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Sunday, October 23, 2016
Kenya: Churches launch peace plan for hostile communities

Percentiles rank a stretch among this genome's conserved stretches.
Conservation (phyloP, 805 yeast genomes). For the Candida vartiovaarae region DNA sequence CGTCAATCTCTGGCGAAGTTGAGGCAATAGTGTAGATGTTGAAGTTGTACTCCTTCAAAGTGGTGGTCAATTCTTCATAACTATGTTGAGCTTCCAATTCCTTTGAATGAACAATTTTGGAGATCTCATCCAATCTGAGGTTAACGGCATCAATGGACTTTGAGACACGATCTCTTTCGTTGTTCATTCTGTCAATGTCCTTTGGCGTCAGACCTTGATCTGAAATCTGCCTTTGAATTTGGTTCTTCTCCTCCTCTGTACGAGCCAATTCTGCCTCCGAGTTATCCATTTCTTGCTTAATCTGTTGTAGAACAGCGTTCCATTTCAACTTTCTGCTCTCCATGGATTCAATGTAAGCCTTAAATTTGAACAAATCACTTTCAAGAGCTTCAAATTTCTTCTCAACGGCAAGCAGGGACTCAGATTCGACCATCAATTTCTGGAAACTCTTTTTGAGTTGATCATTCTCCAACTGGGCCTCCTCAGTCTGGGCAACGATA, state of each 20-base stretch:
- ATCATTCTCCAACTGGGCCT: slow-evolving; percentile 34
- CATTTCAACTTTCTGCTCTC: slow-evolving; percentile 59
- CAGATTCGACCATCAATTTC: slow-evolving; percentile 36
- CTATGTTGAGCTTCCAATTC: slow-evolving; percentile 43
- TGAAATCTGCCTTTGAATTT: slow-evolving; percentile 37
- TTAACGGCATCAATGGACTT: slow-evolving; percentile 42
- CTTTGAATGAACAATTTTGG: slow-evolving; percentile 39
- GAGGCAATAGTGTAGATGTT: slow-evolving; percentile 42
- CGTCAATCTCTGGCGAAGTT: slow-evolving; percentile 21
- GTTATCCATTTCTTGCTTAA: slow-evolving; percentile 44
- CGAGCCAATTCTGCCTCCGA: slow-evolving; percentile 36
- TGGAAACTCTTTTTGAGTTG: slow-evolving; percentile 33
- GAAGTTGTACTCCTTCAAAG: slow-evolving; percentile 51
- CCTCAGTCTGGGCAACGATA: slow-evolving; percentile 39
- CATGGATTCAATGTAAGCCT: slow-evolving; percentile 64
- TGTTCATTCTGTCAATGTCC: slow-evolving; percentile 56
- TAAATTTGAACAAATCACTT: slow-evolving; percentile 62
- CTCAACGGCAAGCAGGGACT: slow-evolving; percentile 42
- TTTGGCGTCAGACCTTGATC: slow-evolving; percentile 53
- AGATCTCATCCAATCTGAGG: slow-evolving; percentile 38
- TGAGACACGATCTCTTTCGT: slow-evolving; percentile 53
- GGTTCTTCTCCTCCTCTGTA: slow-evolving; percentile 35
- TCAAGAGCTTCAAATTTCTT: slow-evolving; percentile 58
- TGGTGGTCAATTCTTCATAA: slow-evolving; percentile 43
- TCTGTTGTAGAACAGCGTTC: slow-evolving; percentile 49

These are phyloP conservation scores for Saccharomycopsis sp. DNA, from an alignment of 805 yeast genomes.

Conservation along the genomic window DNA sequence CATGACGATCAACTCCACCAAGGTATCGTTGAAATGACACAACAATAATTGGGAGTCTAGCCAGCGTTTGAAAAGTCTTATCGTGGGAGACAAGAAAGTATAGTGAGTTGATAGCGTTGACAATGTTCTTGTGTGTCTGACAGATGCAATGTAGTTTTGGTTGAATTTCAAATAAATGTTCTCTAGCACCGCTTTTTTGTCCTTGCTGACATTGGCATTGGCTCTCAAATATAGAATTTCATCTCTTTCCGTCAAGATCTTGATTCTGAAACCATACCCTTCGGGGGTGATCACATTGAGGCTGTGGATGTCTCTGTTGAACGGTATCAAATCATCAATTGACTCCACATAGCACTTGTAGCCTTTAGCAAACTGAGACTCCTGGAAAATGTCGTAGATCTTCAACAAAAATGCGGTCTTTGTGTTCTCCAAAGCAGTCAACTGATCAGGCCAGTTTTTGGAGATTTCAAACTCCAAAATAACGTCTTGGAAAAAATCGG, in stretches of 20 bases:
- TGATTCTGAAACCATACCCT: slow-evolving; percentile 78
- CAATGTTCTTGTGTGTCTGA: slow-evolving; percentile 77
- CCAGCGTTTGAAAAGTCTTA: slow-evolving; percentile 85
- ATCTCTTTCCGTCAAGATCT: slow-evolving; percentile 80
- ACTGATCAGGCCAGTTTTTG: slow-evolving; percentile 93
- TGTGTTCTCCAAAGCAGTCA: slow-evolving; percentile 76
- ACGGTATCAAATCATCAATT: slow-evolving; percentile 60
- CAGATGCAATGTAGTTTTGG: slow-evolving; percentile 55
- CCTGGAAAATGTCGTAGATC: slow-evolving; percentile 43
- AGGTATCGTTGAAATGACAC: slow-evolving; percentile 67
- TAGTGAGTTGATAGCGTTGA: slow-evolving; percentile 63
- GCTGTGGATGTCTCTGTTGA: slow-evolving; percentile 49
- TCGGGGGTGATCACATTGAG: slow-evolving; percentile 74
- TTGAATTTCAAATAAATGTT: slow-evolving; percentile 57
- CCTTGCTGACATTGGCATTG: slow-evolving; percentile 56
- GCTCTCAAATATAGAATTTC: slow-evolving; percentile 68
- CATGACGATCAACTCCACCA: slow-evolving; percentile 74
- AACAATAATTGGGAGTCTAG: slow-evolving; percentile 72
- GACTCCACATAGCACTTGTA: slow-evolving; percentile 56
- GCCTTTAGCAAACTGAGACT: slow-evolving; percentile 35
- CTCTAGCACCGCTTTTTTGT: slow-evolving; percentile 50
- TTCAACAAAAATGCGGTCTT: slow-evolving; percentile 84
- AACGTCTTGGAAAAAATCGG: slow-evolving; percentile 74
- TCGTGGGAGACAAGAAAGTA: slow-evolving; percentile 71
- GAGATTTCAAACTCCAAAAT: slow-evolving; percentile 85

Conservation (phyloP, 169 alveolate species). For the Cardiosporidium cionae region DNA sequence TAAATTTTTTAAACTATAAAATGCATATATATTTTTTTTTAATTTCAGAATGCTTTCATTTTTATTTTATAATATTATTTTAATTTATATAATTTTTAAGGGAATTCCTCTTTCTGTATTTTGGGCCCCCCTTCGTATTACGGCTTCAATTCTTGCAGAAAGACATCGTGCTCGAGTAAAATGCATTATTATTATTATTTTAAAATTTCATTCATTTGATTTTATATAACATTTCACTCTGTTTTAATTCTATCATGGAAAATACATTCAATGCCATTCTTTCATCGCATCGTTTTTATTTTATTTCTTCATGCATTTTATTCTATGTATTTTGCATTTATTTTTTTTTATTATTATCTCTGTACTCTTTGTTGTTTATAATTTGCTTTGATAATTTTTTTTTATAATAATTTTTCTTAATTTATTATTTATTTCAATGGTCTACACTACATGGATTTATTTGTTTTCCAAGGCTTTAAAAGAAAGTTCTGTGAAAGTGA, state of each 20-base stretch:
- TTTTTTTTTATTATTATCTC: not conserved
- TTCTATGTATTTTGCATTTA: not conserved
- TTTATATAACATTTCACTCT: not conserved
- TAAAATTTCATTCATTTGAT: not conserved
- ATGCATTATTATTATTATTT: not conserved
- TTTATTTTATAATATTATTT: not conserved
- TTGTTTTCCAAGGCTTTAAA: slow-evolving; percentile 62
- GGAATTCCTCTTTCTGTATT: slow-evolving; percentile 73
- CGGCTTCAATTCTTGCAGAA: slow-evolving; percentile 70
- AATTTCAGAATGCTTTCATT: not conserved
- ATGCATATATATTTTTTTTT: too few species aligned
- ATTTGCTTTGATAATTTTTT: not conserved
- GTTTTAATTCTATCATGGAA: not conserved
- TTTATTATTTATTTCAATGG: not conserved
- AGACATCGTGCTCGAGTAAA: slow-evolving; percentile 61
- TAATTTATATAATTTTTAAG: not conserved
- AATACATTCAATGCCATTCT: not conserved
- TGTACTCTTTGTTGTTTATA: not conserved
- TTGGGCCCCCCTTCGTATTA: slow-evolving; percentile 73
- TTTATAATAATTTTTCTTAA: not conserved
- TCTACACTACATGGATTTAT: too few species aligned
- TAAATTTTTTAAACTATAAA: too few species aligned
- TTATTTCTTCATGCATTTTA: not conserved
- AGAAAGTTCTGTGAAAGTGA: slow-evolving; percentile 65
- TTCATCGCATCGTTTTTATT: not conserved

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 At an ecumenical prayer meeting on Tuesday at Suguta Mugie in Samburu District of Kenya, about 50 church leaders, community heads and members of the Pokot, Samburu and Turkana communities came up with an eight-point plan to end violent cattle raids that have killed an unknown number of people since April. Only sustained mediation and development not the use of force by State security personnel can restore peace among traditionally hostile herding communities in Kenya's Rift Valley Province, they said. On the same day, at least 18 people were killed during a morning raid in Ol Moran in Laikipia District, not far from the venue of the peace meeting. Government officials told reporters on Thursday that there could be more bodies still lying in the bushes. Tension remained high in the area on Friday for fear of further attacks, Bishop Virgilio Pante of the Catholic Diocese of Maralal told CISA. People were running away from their homes to seek safety elsewhere, he said. The church leaders, including Bishop Pante, pledged to "take all opportunities to preach and instruct without fear in the churches and in the streets about peace, reconciliation, healing and forgiveness in order to create a new culture and awareness among our people." They will also hold regular peace meetings, seek out the raiders and speak to them and contact political leaders and government officials "who often are at the root of the conflicts." Residents named and prayed for traditional religious leaders in their communities who they said organize raids and bless the warriors who are usually armed with guns. Saying they would remain united "not as many churches but as one church of Christ praying together and preaching with courage the same gospel of peace," the church leaders promised to study the causes of the fighting, which they said included: ignorance, traditional beliefs, poverty and lack of infrastructure - and make recommendations to the government. Bishop Pante whose episcopal motto is 'The Ministry of Reconciliation' said the plan by church leaders was a significant development because people trust the Church. "The government is clearly not able to control this situation; the people have lost hope," the bishop said. "But the church is still a neutral ground, where all people come together because of one God and their belief that Jesus Christ can heal the situation." Source: CISA
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